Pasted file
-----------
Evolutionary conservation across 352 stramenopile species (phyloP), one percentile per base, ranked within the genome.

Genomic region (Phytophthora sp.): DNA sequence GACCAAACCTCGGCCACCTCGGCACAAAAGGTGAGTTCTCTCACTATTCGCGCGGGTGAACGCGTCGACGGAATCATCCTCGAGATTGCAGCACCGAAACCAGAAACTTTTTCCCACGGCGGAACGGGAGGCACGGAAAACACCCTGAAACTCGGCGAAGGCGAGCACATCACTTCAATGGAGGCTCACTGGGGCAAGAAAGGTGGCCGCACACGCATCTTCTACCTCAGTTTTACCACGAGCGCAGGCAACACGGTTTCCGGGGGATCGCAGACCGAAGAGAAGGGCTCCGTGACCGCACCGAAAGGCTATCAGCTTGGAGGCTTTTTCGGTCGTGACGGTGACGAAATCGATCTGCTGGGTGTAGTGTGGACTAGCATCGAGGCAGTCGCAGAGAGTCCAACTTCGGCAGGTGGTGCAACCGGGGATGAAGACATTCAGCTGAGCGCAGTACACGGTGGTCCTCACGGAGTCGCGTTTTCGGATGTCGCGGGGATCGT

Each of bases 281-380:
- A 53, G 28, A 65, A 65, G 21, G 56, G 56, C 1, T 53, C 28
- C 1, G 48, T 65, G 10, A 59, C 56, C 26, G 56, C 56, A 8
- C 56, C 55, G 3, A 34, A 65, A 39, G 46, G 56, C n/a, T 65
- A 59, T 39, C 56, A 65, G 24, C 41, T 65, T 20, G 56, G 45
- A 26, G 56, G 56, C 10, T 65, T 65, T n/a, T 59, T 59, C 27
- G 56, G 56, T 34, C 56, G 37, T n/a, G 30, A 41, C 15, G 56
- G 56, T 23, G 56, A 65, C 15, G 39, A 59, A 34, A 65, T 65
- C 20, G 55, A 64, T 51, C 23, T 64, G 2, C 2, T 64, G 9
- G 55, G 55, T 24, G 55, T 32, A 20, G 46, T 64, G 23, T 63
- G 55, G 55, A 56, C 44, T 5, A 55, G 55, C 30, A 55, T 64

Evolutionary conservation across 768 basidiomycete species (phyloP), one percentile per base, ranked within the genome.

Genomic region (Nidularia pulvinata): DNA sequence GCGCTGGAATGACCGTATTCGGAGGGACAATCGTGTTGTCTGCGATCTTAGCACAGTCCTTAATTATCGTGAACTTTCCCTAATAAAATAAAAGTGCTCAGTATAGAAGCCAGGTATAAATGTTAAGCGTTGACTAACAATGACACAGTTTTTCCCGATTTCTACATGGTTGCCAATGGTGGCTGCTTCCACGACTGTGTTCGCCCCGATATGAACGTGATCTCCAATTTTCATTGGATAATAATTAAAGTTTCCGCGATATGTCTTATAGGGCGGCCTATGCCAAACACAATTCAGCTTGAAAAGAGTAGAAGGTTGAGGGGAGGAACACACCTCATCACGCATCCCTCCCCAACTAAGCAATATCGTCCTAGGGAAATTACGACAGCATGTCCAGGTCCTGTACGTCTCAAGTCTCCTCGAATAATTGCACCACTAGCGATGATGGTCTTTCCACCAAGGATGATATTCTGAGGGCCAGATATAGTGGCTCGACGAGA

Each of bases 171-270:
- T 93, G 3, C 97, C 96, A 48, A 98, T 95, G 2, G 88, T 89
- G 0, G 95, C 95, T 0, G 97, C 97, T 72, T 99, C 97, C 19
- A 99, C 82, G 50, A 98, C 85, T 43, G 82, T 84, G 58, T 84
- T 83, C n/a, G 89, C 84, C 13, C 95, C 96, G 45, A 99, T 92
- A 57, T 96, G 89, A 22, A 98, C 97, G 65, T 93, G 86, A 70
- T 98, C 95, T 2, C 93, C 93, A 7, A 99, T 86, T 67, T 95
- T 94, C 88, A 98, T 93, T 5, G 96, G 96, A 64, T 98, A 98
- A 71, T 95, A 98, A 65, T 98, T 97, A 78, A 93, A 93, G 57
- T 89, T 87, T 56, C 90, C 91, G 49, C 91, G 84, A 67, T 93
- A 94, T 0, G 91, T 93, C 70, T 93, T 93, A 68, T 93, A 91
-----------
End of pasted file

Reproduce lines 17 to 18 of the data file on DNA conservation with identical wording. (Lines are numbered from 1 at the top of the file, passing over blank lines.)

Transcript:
- T 93, G 3, C 97, C 96, A 48, A 98, T 95, G 2, G 88, T 89
- G 0, G 95, C 95, T 0, G 97, C 97, T 72, T 99, C 97, C 19